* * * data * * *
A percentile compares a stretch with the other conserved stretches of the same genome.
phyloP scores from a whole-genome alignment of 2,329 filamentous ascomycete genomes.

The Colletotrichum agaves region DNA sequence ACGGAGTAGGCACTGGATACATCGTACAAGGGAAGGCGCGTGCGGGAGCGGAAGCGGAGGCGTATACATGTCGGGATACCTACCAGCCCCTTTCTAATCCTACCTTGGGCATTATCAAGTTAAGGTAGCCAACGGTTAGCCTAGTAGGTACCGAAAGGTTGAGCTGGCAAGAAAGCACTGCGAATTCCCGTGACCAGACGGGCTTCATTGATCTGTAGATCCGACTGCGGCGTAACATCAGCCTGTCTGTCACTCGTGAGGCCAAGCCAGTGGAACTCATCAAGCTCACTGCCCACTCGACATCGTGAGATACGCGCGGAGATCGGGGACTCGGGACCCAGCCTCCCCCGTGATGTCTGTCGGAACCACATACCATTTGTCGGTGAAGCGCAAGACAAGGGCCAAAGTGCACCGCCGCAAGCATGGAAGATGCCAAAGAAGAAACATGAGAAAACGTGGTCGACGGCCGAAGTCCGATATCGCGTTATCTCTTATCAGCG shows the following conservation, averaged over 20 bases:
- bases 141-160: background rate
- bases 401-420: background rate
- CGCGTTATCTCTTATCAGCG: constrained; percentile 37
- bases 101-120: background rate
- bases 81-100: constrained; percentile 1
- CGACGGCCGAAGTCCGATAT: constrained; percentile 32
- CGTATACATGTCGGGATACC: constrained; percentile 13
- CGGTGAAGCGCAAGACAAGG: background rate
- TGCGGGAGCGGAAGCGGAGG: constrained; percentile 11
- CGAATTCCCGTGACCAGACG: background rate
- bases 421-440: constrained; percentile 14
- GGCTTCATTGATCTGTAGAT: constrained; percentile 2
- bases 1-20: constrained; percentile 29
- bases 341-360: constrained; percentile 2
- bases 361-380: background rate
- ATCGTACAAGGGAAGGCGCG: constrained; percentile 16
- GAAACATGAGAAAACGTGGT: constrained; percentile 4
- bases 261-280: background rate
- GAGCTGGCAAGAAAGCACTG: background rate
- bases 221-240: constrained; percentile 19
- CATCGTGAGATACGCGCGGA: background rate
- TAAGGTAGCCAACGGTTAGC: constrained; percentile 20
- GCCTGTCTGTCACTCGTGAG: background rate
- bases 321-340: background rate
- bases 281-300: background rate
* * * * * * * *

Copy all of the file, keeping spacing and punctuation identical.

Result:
A percentile compares a stretch with the other conserved stretches of the same genome.
phyloP scores from a whole-genome alignment of 2,329 filamentous ascomycete genomes.

The Colletotrichum agaves region DNA sequence ACGGAGTAGGCACTGGATACATCGTACAAGGGAAGGCGCGTGCGGGAGCGGAAGCGGAGGCGTATACATGTCGGGATACCTACCAGCCCCTTTCTAATCCTACCTTGGGCATTATCAAGTTAAGGTAGCCAACGGTTAGCCTAGTAGGTACCGAAAGGTTGAGCTGGCAAGAAAGCACTGCGAATTCCCGTGACCAGACGGGCTTCATTGATCTGTAGATCCGACTGCGGCGTAACATCAGCCTGTCTGTCACTCGTGAGGCCAAGCCAGTGGAACTCATCAAGCTCACTGCCCACTCGACATCGTGAGATACGCGCGGAGATCGGGGACTCGGGACCCAGCCTCCCCCGTGATGTCTGTCGGAACCACATACCATTTGTCGGTGAAGCGCAAGACAAGGGCCAAAGTGCACCGCCGCAAGCATGGAAGATGCCAAAGAAGAAACATGAGAAAACGTGGTCGACGGCCGAAGTCCGATATCGCGTTATCTCTTATCAGCG shows the following conservation, averaged over 20 bases:
- bases 141-160: background rate
- bases 401-420: background rate
- CGCGTTATCTCTTATCAGCG: constrained; percentile 37
- bases 101-120: background rate
- bases 81-100: constrained; percentile 1
- CGACGGCCGAAGTCCGATAT: constrained; percentile 32
- CGTATACATGTCGGGATACC: constrained; percentile 13
- CGGTGAAGCGCAAGACAAGG: background rate
- TGCGGGAGCGGAAGCGGAGG: constrained; percentile 11
- CGAATTCCCGTGACCAGACG: background rate
- bases 421-440: constrained; percentile 14
- GGCTTCATTGATCTGTAGAT: constrained; percentile 2
- bases 1-20: constrained; percentile 29
- bases 341-360: constrained; percentile 2
- bases 361-380: background rate
- ATCGTACAAGGGAAGGCGCG: constrained; percentile 16
- GAAACATGAGAAAACGTGGT: constrained; percentile 4
- bases 261-280: background rate
- GAGCTGGCAAGAAAGCACTG: background rate
- bases 221-240: constrained; percentile 19
- CATCGTGAGATACGCGCGGA: background rate
- TAAGGTAGCCAACGGTTAGC: constrained; percentile 20
- GCCTGTCTGTCACTCGTGAG: background rate
- bases 321-340: background rate
- bases 281-300: background rate